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New Strategy for Treating

Fragile X Syndrome

by Targeting Expression of



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This year, our aim is to find a possible therapy for the fragile X syndrome, an intellectual disorder occurs mainly in young children. People suffering from the fragile X syndrome are both intellectually and emotionally disabled. According to some former researches, the disorder is mainly caused by the transcriptional silence of the FMR1 gene, due to added CGG repeats in the 5’-UTR of the gene. Normally, there are 5-45 repeats of CGG, but some may accumulate more than 200 repeats, which shuts down the transcription of FMR1 and causes reduction of FMR1 protein (FMRP). Due to this change in the gene, the transcripts normally regulated by FMRP are getting out of control, leading to disorder in the cell and finally to chaos in the brain.

In the process of finding the possible treatment, we decided to increase the content of FMRP, which seems to be easier compared with fixing gene. However, it is hard to add protein into neurons directly, so we try another method. For several years our team focus on targeted drugs, so this time we will continue working on this method.

It is known that the neuron has different body parts, the perikaryon, the dendrite and the axon. Each part of the cell has separate functions and varies in the kinds and amounts of certain proteins. Also, it is reported that the FMR-1 cannot work in the perikaryon, it needs to be transported to the dendrites of the neuron where the mRNA starts the construction of FMRP. This occurs to us that if we could deliver normal FMR1 genes into dendrites, the FMRP would be translated and function. But how can we make a target on the dendrites?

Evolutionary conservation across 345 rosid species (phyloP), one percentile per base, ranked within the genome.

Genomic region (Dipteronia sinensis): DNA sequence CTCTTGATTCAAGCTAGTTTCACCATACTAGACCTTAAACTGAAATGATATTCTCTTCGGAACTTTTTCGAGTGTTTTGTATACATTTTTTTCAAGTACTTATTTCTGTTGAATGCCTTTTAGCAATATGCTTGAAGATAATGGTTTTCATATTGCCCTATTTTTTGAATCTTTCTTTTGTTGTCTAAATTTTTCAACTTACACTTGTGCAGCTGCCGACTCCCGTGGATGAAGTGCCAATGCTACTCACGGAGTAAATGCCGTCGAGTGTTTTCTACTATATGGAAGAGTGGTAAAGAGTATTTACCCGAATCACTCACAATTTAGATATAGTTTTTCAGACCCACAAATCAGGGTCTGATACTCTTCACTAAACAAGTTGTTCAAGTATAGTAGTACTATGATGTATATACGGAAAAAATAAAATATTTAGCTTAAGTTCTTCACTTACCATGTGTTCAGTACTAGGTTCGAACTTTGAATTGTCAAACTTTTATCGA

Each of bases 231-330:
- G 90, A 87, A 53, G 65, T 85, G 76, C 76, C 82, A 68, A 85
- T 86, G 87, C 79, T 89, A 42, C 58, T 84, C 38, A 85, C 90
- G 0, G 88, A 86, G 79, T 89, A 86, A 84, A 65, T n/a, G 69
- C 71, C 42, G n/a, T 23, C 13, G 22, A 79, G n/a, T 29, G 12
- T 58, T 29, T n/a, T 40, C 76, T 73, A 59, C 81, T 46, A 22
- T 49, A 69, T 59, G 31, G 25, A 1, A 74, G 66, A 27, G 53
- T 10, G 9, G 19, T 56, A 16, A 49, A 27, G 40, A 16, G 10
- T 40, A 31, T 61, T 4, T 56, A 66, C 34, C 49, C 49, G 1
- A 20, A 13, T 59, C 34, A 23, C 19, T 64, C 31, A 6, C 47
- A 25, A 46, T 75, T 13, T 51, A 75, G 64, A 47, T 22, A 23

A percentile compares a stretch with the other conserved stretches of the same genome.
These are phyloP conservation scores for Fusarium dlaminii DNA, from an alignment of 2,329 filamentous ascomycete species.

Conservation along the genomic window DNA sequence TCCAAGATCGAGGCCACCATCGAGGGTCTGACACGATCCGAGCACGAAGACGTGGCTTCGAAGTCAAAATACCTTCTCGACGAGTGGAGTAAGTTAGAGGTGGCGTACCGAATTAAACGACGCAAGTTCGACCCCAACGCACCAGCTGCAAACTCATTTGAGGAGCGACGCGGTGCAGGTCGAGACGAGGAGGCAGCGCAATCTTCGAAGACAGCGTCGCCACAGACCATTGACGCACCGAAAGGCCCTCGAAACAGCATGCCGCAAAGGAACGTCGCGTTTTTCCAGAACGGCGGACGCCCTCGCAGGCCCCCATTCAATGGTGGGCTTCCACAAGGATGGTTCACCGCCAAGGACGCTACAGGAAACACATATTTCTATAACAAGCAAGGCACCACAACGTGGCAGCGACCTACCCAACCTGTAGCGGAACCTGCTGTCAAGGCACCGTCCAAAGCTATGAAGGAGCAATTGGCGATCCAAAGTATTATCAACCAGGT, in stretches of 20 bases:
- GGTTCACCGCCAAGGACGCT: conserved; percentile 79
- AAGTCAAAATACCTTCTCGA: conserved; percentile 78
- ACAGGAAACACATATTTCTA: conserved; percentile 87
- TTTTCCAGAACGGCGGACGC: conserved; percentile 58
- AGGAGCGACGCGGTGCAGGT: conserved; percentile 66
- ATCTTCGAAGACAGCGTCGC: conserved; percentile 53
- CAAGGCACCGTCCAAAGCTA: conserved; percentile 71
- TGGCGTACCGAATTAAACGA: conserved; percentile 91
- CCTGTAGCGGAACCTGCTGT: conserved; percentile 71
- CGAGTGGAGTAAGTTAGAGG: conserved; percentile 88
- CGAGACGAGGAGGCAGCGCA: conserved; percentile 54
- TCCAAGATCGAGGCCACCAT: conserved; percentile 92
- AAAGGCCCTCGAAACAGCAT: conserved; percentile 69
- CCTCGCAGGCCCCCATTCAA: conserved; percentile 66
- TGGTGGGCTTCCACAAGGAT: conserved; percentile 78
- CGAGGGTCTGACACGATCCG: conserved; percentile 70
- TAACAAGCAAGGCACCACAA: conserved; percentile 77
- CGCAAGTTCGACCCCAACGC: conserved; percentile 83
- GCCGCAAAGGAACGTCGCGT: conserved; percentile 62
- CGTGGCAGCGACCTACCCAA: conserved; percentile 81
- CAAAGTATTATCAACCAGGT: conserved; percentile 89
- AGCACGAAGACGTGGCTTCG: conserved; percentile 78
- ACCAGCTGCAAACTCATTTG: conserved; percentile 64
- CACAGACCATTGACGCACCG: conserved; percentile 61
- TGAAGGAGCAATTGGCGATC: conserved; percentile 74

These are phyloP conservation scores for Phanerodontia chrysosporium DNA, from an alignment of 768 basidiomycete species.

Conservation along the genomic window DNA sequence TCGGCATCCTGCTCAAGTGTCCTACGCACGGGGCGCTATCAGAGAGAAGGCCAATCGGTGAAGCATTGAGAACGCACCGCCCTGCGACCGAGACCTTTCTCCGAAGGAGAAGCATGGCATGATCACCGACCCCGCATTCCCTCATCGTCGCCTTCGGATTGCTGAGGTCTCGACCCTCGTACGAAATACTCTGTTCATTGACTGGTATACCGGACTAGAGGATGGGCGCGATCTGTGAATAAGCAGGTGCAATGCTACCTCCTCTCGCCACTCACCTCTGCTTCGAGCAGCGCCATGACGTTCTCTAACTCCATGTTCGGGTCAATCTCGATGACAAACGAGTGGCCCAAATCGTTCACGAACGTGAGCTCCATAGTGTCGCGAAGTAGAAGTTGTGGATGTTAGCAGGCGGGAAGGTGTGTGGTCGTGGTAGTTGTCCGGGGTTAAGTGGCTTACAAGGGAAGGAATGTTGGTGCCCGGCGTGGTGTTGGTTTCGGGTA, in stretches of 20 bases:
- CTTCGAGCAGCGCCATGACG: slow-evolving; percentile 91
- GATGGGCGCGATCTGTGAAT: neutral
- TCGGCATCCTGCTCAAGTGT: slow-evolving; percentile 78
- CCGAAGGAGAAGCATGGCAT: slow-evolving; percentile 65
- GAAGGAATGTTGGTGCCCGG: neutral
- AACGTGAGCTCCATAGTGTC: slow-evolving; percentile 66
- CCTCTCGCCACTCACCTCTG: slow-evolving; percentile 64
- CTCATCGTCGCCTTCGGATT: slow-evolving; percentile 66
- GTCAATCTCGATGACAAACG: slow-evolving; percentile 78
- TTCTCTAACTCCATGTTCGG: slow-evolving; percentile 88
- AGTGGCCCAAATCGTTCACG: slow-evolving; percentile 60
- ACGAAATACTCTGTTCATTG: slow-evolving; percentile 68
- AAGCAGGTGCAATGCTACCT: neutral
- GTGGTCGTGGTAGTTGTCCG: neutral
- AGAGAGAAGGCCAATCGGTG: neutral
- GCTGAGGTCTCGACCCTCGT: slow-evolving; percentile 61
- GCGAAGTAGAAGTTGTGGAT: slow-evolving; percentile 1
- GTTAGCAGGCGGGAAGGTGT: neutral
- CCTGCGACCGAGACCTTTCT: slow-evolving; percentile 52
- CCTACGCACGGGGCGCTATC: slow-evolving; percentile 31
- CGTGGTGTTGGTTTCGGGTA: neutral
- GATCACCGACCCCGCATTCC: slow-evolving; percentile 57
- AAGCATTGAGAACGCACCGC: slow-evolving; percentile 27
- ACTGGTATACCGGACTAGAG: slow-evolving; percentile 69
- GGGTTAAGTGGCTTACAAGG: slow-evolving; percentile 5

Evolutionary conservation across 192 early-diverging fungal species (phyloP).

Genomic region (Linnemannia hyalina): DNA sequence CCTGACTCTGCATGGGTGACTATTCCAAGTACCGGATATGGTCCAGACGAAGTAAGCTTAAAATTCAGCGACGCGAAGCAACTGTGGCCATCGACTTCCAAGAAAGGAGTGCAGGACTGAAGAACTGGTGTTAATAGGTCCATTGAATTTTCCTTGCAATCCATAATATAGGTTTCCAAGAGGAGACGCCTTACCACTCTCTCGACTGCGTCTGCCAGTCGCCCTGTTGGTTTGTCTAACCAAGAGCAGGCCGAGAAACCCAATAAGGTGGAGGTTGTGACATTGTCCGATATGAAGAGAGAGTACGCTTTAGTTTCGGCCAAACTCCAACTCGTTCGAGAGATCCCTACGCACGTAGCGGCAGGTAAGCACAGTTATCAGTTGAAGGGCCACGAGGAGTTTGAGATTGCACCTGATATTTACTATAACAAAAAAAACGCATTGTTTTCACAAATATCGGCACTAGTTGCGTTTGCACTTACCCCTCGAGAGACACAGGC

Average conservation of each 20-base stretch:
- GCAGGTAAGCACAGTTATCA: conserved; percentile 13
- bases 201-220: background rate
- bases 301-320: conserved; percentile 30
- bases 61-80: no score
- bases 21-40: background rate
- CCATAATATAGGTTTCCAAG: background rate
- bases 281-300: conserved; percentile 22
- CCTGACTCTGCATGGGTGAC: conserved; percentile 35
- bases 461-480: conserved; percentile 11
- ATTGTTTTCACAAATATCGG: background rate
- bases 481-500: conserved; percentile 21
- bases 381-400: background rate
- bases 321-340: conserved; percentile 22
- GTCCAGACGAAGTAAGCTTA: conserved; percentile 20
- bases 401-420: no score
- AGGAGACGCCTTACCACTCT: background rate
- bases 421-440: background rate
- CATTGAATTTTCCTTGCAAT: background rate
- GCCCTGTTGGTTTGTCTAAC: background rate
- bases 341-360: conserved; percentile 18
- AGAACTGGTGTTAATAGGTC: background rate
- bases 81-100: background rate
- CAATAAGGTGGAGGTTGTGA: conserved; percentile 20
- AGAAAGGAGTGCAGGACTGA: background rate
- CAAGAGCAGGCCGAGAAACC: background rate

Luckily we found a recent study showing that a virus called TBEV is able to transport its own gene to the dendrites within the special structure of its 5’-UTR. We also found some previous studies have shown that the neuron has developed its own system by adding 3’-UTR to the mRNAs to transport them to the dendrites. Hence, what we are trying to do here is to create a special vector containing FMR1 gene attached to the sequence of certain untranslated regions, and this would be our special medicine. The main experiment in this stage is to test whether this combination of certain genes and 5’/3’-UTR works and which combination is most efficient in the transportation. We are expecting that TBEV wins the game. On our way of testing the transportation efficiency, we will passingly see if there are any tendency in the distribution of the mRNA like they favor some dendrites while dislike other ones. And models will be built to describe the distribution quantitatively at the time.

As long as the transportation and expression succeed, we will be able to add extra FMRP into the target cell to see if there are indeed some difference in supporting of transcript regulation in the dendrites. When they are all proved to work as we imagine, we will be so close to our initial goal, finding a possible way to cure the Fragile X Syndrome.